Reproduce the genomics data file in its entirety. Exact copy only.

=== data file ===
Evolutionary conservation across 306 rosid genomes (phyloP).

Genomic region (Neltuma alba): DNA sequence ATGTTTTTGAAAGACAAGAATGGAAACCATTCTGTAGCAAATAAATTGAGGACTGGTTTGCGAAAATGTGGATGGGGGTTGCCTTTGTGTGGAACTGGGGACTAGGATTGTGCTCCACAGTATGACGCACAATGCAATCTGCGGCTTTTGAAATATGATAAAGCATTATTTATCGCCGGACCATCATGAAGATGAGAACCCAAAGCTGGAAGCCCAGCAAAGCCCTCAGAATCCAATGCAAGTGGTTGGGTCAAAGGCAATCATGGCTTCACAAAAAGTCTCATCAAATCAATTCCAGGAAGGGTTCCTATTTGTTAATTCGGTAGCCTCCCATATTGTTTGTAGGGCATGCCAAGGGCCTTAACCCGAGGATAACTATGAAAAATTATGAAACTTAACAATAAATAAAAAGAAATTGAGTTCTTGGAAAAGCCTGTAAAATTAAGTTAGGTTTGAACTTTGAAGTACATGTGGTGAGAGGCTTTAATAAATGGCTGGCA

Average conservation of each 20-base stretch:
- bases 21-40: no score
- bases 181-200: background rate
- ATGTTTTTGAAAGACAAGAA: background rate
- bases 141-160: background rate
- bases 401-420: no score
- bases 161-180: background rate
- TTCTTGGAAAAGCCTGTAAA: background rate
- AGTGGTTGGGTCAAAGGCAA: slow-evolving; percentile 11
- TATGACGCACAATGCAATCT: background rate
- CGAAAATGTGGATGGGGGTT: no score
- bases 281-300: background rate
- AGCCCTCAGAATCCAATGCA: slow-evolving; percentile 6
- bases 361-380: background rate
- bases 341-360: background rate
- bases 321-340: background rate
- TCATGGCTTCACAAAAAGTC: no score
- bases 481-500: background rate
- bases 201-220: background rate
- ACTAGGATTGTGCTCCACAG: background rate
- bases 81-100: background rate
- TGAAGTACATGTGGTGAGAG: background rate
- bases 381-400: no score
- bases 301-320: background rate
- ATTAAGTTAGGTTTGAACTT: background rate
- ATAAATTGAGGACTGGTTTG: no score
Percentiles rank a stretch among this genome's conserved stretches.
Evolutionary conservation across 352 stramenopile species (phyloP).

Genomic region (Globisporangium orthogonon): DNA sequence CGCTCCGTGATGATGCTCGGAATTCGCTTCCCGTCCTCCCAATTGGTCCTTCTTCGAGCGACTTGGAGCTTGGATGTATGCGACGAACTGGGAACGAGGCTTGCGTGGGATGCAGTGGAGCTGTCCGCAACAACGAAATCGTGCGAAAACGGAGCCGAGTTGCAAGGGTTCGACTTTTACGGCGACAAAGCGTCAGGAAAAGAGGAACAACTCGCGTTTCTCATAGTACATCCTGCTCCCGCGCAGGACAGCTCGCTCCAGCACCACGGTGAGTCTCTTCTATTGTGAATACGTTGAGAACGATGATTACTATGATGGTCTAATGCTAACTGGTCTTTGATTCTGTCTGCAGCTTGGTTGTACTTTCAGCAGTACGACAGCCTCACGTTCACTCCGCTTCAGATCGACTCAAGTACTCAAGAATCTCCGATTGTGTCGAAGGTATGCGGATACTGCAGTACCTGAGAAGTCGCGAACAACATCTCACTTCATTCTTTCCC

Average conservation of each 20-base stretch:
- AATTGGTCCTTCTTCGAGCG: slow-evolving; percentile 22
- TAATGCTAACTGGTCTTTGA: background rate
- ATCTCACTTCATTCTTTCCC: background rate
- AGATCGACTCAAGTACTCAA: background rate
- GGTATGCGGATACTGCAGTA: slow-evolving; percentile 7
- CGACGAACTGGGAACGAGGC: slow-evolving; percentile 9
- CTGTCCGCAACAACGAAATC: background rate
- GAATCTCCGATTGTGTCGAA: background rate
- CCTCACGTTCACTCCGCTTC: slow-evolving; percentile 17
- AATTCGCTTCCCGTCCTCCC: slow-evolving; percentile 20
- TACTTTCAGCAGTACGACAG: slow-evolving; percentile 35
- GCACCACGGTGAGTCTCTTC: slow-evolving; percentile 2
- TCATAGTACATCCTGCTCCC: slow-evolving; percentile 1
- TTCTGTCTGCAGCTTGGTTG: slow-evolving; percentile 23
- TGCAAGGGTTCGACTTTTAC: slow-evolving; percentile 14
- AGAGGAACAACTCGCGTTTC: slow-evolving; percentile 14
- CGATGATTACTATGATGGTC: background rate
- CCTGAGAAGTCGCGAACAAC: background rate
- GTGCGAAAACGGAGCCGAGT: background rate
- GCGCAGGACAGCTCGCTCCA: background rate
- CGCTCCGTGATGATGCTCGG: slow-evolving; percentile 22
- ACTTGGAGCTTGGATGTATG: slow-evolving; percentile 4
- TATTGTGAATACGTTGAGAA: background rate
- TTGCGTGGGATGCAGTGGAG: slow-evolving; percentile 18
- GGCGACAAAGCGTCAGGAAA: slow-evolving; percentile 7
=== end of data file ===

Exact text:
Evolutionary conservation across 306 rosid genomes (phyloP).

Genomic region (Neltuma alba): DNA sequence ATGTTTTTGAAAGACAAGAATGGAAACCATTCTGTAGCAAATAAATTGAGGACTGGTTTGCGAAAATGTGGATGGGGGTTGCCTTTGTGTGGAACTGGGGACTAGGATTGTGCTCCACAGTATGACGCACAATGCAATCTGCGGCTTTTGAAATATGATAAAGCATTATTTATCGCCGGACCATCATGAAGATGAGAACCCAAAGCTGGAAGCCCAGCAAAGCCCTCAGAATCCAATGCAAGTGGTTGGGTCAAAGGCAATCATGGCTTCACAAAAAGTCTCATCAAATCAATTCCAGGAAGGGTTCCTATTTGTTAATTCGGTAGCCTCCCATATTGTTTGTAGGGCATGCCAAGGGCCTTAACCCGAGGATAACTATGAAAAATTATGAAACTTAACAATAAATAAAAAGAAATTGAGTTCTTGGAAAAGCCTGTAAAATTAAGTTAGGTTTGAACTTTGAAGTACATGTGGTGAGAGGCTTTAATAAATGGCTGGCA

Average conservation of each 20-base stretch:
- bases 21-40: no score
- bases 181-200: background rate
- ATGTTTTTGAAAGACAAGAA: background rate
- bases 141-160: background rate
- bases 401-420: no score
- bases 161-180: background rate
- TTCTTGGAAAAGCCTGTAAA: background rate
- AGTGGTTGGGTCAAAGGCAA: slow-evolving; percentile 11
- TATGACGCACAATGCAATCT: background rate
- CGAAAATGTGGATGGGGGTT: no score
- bases 281-300: background rate
- AGCCCTCAGAATCCAATGCA: slow-evolving; percentile 6
- bases 361-380: background rate
- bases 341-360: background rate
- bases 321-340: background rate
- TCATGGCTTCACAAAAAGTC: no score
- bases 481-500: background rate
- bases 201-220: background rate
- ACTAGGATTGTGCTCCACAG: background rate
- bases 81-100: background rate
- TGAAGTACATGTGGTGAGAG: background rate
- bases 381-400: no score
- bases 301-320: background rate
- ATTAAGTTAGGTTTGAACTT: background rate
- ATAAATTGAGGACTGGTTTG: no score
Percentiles rank a stretch among this genome's conserved stretches.
Evolutionary conservation across 352 stramenopile species (phyloP).

Genomic region (Globisporangium orthogonon): DNA sequence CGCTCCGTGATGATGCTCGGAATTCGCTTCCCGTCCTCCCAATTGGTCCTTCTTCGAGCGACTTGGAGCTTGGATGTATGCGACGAACTGGGAACGAGGCTTGCGTGGGATGCAGTGGAGCTGTCCGCAACAACGAAATCGTGCGAAAACGGAGCCGAGTTGCAAGGGTTCGACTTTTACGGCGACAAAGCGTCAGGAAAAGAGGAACAACTCGCGTTTCTCATAGTACATCCTGCTCCCGCGCAGGACAGCTCGCTCCAGCACCACGGTGAGTCTCTTCTATTGTGAATACGTTGAGAACGATGATTACTATGATGGTCTAATGCTAACTGGTCTTTGATTCTGTCTGCAGCTTGGTTGTACTTTCAGCAGTACGACAGCCTCACGTTCACTCCGCTTCAGATCGACTCAAGTACTCAAGAATCTCCGATTGTGTCGAAGGTATGCGGATACTGCAGTACCTGAGAAGTCGCGAACAACATCTCACTTCATTCTTTCCC

Average conservation of each 20-base stretch:
- AATTGGTCCTTCTTCGAGCG: slow-evolving; percentile 22
- TAATGCTAACTGGTCTTTGA: background rate
- ATCTCACTTCATTCTTTCCC: background rate
- AGATCGACTCAAGTACTCAA: background rate
- GGTATGCGGATACTGCAGTA: slow-evolving; percentile 7
- CGACGAACTGGGAACGAGGC: slow-evolving; percentile 9
- CTGTCCGCAACAACGAAATC: background rate
- GAATCTCCGATTGTGTCGAA: background rate
- CCTCACGTTCACTCCGCTTC: slow-evolving; percentile 17
- AATTCGCTTCCCGTCCTCCC: slow-evolving; percentile 20
- TACTTTCAGCAGTACGACAG: slow-evolving; percentile 35
- GCACCACGGTGAGTCTCTTC: slow-evolving; percentile 2
- TCATAGTACATCCTGCTCCC: slow-evolving; percentile 1
- TTCTGTCTGCAGCTTGGTTG: slow-evolving; percentile 23
- TGCAAGGGTTCGACTTTTAC: slow-evolving; percentile 14
- AGAGGAACAACTCGCGTTTC: slow-evolving; percentile 14
- CGATGATTACTATGATGGTC: background rate
- CCTGAGAAGTCGCGAACAAC: background rate
- GTGCGAAAACGGAGCCGAGT: background rate
- GCGCAGGACAGCTCGCTCCA: background rate
- CGCTCCGTGATGATGCTCGG: slow-evolving; percentile 22
- ACTTGGAGCTTGGATGTATG: slow-evolving; percentile 4
- TATTGTGAATACGTTGAGAA: background rate
- TTGCGTGGGATGCAGTGGAG: slow-evolving; percentile 18
- GGCGACAAAGCGTCAGGAAA: slow-evolving; percentile 7